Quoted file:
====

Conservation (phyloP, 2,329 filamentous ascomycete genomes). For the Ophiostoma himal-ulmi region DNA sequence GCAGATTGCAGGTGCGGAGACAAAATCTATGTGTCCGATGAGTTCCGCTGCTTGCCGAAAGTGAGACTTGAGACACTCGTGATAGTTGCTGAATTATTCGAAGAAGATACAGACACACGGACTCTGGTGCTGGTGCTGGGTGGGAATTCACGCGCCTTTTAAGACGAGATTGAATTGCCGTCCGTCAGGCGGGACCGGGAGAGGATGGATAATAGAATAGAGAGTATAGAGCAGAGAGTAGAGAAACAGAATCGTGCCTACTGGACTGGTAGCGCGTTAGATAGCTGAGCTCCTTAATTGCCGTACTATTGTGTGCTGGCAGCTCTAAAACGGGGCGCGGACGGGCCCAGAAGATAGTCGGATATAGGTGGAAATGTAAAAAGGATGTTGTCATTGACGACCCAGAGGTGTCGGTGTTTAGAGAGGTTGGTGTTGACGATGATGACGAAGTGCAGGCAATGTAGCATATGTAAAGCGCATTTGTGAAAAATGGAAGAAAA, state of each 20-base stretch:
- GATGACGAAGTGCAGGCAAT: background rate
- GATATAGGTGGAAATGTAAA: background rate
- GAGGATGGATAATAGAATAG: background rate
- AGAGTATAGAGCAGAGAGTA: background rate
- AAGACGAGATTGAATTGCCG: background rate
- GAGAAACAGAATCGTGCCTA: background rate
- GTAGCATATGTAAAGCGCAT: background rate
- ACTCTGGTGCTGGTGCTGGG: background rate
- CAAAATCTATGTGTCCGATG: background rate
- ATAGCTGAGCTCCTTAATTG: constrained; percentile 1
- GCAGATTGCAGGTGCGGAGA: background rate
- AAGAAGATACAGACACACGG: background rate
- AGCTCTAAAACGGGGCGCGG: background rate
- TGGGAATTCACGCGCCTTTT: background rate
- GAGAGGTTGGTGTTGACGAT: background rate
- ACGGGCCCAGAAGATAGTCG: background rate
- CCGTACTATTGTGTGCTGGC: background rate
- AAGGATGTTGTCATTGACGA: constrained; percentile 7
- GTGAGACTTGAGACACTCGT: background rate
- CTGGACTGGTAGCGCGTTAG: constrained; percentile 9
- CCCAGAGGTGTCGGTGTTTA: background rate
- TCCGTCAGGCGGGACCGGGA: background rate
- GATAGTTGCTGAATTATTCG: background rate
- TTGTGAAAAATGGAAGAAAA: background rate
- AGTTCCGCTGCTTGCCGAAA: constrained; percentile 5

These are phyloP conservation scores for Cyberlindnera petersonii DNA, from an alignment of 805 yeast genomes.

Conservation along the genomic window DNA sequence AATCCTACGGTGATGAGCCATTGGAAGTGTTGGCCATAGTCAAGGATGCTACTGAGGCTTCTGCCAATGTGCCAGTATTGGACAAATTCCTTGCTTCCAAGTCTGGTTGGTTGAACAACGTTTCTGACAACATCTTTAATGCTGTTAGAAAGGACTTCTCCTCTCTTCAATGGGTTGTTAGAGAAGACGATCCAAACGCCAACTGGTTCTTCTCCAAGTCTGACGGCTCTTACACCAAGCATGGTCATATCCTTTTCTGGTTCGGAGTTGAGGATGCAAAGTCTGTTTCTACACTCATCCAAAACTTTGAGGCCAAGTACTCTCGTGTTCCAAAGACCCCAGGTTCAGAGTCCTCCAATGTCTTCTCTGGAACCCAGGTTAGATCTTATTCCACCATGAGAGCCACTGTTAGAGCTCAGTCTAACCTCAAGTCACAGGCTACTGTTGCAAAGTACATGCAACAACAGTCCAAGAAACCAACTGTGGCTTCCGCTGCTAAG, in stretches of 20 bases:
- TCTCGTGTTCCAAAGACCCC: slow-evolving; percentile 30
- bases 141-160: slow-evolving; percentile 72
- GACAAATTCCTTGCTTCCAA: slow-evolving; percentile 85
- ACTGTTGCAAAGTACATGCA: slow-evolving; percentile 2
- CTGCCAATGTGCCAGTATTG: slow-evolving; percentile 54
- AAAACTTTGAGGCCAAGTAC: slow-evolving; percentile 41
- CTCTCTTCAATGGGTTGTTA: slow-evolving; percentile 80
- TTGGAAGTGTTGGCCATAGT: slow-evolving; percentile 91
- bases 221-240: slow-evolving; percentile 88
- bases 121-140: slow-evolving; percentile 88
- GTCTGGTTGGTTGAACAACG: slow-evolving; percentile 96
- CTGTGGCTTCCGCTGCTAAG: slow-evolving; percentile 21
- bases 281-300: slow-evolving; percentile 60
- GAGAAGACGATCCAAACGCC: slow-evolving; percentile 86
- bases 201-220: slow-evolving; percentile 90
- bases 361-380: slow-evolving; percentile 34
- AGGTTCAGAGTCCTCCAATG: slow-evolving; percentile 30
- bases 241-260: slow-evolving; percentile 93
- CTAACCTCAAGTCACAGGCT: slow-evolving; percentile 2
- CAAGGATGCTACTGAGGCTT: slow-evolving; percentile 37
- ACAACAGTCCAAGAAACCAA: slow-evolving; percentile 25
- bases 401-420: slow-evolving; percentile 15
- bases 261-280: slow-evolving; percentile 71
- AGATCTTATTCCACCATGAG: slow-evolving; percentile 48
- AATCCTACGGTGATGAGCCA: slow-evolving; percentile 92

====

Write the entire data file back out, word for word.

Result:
Conservation (phyloP, 2,329 filamentous ascomycete genomes). For the Ophiostoma himal-ulmi region DNA sequence GCAGATTGCAGGTGCGGAGACAAAATCTATGTGTCCGATGAGTTCCGCTGCTTGCCGAAAGTGAGACTTGAGACACTCGTGATAGTTGCTGAATTATTCGAAGAAGATACAGACACACGGACTCTGGTGCTGGTGCTGGGTGGGAATTCACGCGCCTTTTAAGACGAGATTGAATTGCCGTCCGTCAGGCGGGACCGGGAGAGGATGGATAATAGAATAGAGAGTATAGAGCAGAGAGTAGAGAAACAGAATCGTGCCTACTGGACTGGTAGCGCGTTAGATAGCTGAGCTCCTTAATTGCCGTACTATTGTGTGCTGGCAGCTCTAAAACGGGGCGCGGACGGGCCCAGAAGATAGTCGGATATAGGTGGAAATGTAAAAAGGATGTTGTCATTGACGACCCAGAGGTGTCGGTGTTTAGAGAGGTTGGTGTTGACGATGATGACGAAGTGCAGGCAATGTAGCATATGTAAAGCGCATTTGTGAAAAATGGAAGAAAA, state of each 20-base stretch:
- GATGACGAAGTGCAGGCAAT: background rate
- GATATAGGTGGAAATGTAAA: background rate
- GAGGATGGATAATAGAATAG: background rate
- AGAGTATAGAGCAGAGAGTA: background rate
- AAGACGAGATTGAATTGCCG: background rate
- GAGAAACAGAATCGTGCCTA: background rate
- GTAGCATATGTAAAGCGCAT: background rate
- ACTCTGGTGCTGGTGCTGGG: background rate
- CAAAATCTATGTGTCCGATG: background rate
- ATAGCTGAGCTCCTTAATTG: constrained; percentile 1
- GCAGATTGCAGGTGCGGAGA: background rate
- AAGAAGATACAGACACACGG: background rate
- AGCTCTAAAACGGGGCGCGG: background rate
- TGGGAATTCACGCGCCTTTT: background rate
- GAGAGGTTGGTGTTGACGAT: background rate
- ACGGGCCCAGAAGATAGTCG: background rate
- CCGTACTATTGTGTGCTGGC: background rate
- AAGGATGTTGTCATTGACGA: constrained; percentile 7
- GTGAGACTTGAGACACTCGT: background rate
- CTGGACTGGTAGCGCGTTAG: constrained; percentile 9
- CCCAGAGGTGTCGGTGTTTA: background rate
- TCCGTCAGGCGGGACCGGGA: background rate
- GATAGTTGCTGAATTATTCG: background rate
- TTGTGAAAAATGGAAGAAAA: background rate
- AGTTCCGCTGCTTGCCGAAA: constrained; percentile 5

These are phyloP conservation scores for Cyberlindnera petersonii DNA, from an alignment of 805 yeast genomes.

Conservation along the genomic window DNA sequence AATCCTACGGTGATGAGCCATTGGAAGTGTTGGCCATAGTCAAGGATGCTACTGAGGCTTCTGCCAATGTGCCAGTATTGGACAAATTCCTTGCTTCCAAGTCTGGTTGGTTGAACAACGTTTCTGACAACATCTTTAATGCTGTTAGAAAGGACTTCTCCTCTCTTCAATGGGTTGTTAGAGAAGACGATCCAAACGCCAACTGGTTCTTCTCCAAGTCTGACGGCTCTTACACCAAGCATGGTCATATCCTTTTCTGGTTCGGAGTTGAGGATGCAAAGTCTGTTTCTACACTCATCCAAAACTTTGAGGCCAAGTACTCTCGTGTTCCAAAGACCCCAGGTTCAGAGTCCTCCAATGTCTTCTCTGGAACCCAGGTTAGATCTTATTCCACCATGAGAGCCACTGTTAGAGCTCAGTCTAACCTCAAGTCACAGGCTACTGTTGCAAAGTACATGCAACAACAGTCCAAGAAACCAACTGTGGCTTCCGCTGCTAAG, in stretches of 20 bases:
- TCTCGTGTTCCAAAGACCCC: slow-evolving; percentile 30
- bases 141-160: slow-evolving; percentile 72
- GACAAATTCCTTGCTTCCAA: slow-evolving; percentile 85
- ACTGTTGCAAAGTACATGCA: slow-evolving; percentile 2
- CTGCCAATGTGCCAGTATTG: slow-evolving; percentile 54
- AAAACTTTGAGGCCAAGTAC: slow-evolving; percentile 41
- CTCTCTTCAATGGGTTGTTA: slow-evolving; percentile 80
- TTGGAAGTGTTGGCCATAGT: slow-evolving; percentile 91
- bases 221-240: slow-evolving; percentile 88
- bases 121-140: slow-evolving; percentile 88
- GTCTGGTTGGTTGAACAACG: slow-evolving; percentile 96
- CTGTGGCTTCCGCTGCTAAG: slow-evolving; percentile 21
- bases 281-300: slow-evolving; percentile 60
- GAGAAGACGATCCAAACGCC: slow-evolving; percentile 86
- bases 201-220: slow-evolving; percentile 90
- bases 361-380: slow-evolving; percentile 34
- AGGTTCAGAGTCCTCCAATG: slow-evolving; percentile 30
- bases 241-260: slow-evolving; percentile 93
- CTAACCTCAAGTCACAGGCT: slow-evolving; percentile 2
- CAAGGATGCTACTGAGGCTT: slow-evolving; percentile 37
- ACAACAGTCCAAGAAACCAA: slow-evolving; percentile 25
- bases 401-420: slow-evolving; percentile 15
- bases 261-280: slow-evolving; percentile 71
- AGATCTTATTCCACCATGAG: slow-evolving; percentile 48
- AATCCTACGGTGATGAGCCA: slow-evolving; percentile 92